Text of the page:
Maiduguri, 23 September, 2020- The World Health Organization (WHO) Representative to Nigeria, Dr Walter Kazadi Mulombo has congratulated Borno, the last wild polio virus (WPV) sanctuary in Africa, for making Nigeria and Africa proud.
The WR made the remark when he met Six-year old Modu Busami, the last case of WPV in Africa who hails from a security-compromised Monguno local government area (LGA) of Borno state.
After more than two years without the detection of WPV in Nigeria, the government reported four laboratory confirmed WPV1 cases with onset between July and August 2016. All four cases were detected from Borno State, in children between 2 and 5 years of age. Modu Busami is the last surviving case of WPV in Nigeria and by extension, Africa.
On 25 August 2020, the independent Africa Regional Certification Commission for Polio Eradication officially declared that the WHO African Region was free of WPV. This feat notwithstanding, Dr Mulombo acknowledged that WPV-free certification is undoubtedly the greatest public health triumph in the annals of Nigeria and indeed Africa and Borno played a crucial role towards achievement of the milestone.
In his words, the WR said, “Although, Africa has been certified polio free, following this last case in Borno state, Nigeria should remain vigilant and sustain active surveillance especially across the borders to forestall resurgence or importation of polio virus from any quarters. Nigeria should not lower its vaccination guards until global eradication of wild polio virus is achieved.”
Meeting Africa’s last case of wild polio
The Borno state WHO field office organized for the WR to meet with the last surviving polio case of WPV on 18 September 2020 in Maiduguri, Borno state during the UN team’s advocacy visit to the humanitarian emergency states of Borno, Adamawa and Yobe states, led by United Nations Resident Coordinator, Edward Kallon and WHO Representative to Nigeria, Dr. Walter Kazadi Mulombo
During the meeting, the UN Resident Humanitarian Coordinator, Mr Edward Kallon, explained that eradication of polio was a renewed hope for a better life to victims of the paralyzing disease. According to him, little Modu has typified polio eradication in Africa and globally. “It is only now that I can see and feel polio eradication initiative,” says Kallon. “In little Modu, I can now feel the impact of the decades of efforts to save the world from this debilitating disease. Congratulations, Modu.”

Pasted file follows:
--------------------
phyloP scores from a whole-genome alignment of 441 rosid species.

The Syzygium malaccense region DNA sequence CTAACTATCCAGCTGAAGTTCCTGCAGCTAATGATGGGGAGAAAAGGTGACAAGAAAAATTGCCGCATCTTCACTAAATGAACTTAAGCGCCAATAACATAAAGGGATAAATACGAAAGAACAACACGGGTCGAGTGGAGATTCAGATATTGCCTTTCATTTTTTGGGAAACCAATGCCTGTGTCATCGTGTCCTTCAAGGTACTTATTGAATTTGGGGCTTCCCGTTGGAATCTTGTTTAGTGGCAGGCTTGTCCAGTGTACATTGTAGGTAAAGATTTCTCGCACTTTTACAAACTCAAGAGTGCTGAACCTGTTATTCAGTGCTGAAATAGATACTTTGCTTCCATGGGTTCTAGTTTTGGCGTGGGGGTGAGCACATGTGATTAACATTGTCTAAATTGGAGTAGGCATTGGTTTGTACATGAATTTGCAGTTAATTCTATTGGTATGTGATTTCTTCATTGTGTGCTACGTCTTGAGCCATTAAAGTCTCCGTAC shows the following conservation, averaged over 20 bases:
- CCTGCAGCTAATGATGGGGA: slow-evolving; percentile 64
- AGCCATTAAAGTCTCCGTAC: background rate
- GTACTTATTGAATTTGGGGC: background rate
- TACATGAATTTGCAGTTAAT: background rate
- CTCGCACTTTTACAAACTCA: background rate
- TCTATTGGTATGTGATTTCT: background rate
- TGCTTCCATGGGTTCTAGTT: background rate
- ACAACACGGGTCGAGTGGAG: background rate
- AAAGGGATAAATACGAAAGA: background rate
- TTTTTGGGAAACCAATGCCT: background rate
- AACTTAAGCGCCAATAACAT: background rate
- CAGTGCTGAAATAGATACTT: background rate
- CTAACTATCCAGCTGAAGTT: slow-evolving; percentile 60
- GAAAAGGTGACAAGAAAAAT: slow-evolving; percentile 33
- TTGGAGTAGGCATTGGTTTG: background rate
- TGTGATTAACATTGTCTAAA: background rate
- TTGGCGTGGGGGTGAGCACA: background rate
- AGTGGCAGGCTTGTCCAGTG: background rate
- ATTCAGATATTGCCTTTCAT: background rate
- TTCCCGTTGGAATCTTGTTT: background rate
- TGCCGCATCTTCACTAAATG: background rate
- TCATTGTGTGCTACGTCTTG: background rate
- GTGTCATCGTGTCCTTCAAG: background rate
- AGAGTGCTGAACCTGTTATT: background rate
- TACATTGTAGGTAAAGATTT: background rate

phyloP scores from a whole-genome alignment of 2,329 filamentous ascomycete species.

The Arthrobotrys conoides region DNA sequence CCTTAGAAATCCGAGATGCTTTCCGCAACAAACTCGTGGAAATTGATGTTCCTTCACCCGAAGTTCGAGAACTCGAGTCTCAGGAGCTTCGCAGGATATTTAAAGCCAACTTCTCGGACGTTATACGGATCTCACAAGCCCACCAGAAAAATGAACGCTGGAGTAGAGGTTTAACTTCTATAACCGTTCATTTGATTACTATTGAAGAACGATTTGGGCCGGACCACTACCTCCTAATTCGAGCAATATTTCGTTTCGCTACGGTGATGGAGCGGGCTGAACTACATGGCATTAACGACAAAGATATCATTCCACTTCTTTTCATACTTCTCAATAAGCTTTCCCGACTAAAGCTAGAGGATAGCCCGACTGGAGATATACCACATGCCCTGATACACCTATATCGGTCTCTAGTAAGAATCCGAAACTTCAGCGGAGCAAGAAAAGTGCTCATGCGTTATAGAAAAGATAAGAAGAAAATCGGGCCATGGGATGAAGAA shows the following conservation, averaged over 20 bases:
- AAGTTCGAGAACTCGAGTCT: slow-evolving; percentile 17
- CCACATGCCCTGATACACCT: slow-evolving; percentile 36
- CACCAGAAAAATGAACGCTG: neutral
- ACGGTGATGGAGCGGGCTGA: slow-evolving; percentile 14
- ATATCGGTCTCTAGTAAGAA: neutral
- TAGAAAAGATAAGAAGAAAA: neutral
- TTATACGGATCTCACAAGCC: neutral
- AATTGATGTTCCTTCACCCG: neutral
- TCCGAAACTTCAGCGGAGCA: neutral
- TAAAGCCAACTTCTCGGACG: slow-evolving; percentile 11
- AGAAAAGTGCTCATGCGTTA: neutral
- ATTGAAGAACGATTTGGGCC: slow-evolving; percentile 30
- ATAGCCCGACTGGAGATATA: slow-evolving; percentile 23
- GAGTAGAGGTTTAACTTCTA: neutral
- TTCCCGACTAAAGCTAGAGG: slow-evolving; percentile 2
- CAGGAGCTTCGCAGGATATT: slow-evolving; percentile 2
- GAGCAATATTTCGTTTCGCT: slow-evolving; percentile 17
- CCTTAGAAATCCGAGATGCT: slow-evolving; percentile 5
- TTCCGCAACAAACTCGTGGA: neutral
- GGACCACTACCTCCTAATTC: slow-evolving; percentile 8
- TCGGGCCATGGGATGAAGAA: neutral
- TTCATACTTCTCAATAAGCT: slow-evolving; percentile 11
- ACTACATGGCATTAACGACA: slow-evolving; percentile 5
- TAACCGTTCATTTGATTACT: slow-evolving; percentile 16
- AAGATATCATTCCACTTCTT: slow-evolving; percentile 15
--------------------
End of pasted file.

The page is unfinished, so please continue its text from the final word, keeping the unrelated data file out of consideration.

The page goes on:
Mr Kallon offered life scholarship to little Modu and called on parents to always avail their children to be vaccinated against polio to prevent resurgence.
As at 2016, when Modu was diagnosed with WPV, he had never been vaccinated against polio virus either during routine or supplemental immunization days.
Onset of paralysis for little Modu
With a devastating voice, Aisha, Modu’s mother recounts her ordeal when her son fell ill that fateful day.
It started like a fever and then progressed with excruciating pains on both legs, says Aisha Kolo, 28-year-old mother of Modu Busami who was confirmed as a case wild polio virus with date of onset being 06 August 2016. We applied local herbs to no avail. In less than 24 hours, my son who was strong and agile the previous day, started limping as the pain progressed. Day after day, I took my son from one community medicine vendor to another, with little or no improvement.
Nigeria’s battle with wild polio has been long and complex. There have been numerous setbacks along the way to achieving wild poliovirus free status. In the northern part of Nigeria where Borno is located, polio eradication initiative was greeted with pockets of mistrust, myth and vaccine hesitancy. Modu’s parents suspected that an evil spirit was responsible for their son’s misfortune until Modu was confirmed a case of WPV type 1.
“Unable to understand what else it could be, I concluded that an evil spirit must have infected my son. In fact, I suspected and initially resisted the team that came to collect his stool sample until neighbours and father-in-law pressured me to consent. They collected his stool twice and came back later to inform us that wild polio virus was responsible for my son’s condition. I thank God, the government and WHO for the free medications and rehabilitation. At least my son can still walk though limping”.
Support for EPI to the Federal Government of Nigeria through WHO is made possible by funding from the Bill & Melinda Gates Foundation, Department for International Development (DFID – UK), European Union, Gavi, the Vaccine Alliance, Government of Germany through KfW Bank, Global Affairs Canada, United States Agency for International Development (USAID), Community Chest Korea, KOFIH (Korea), Rotary International and the World Bank.
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Source: World Health Organization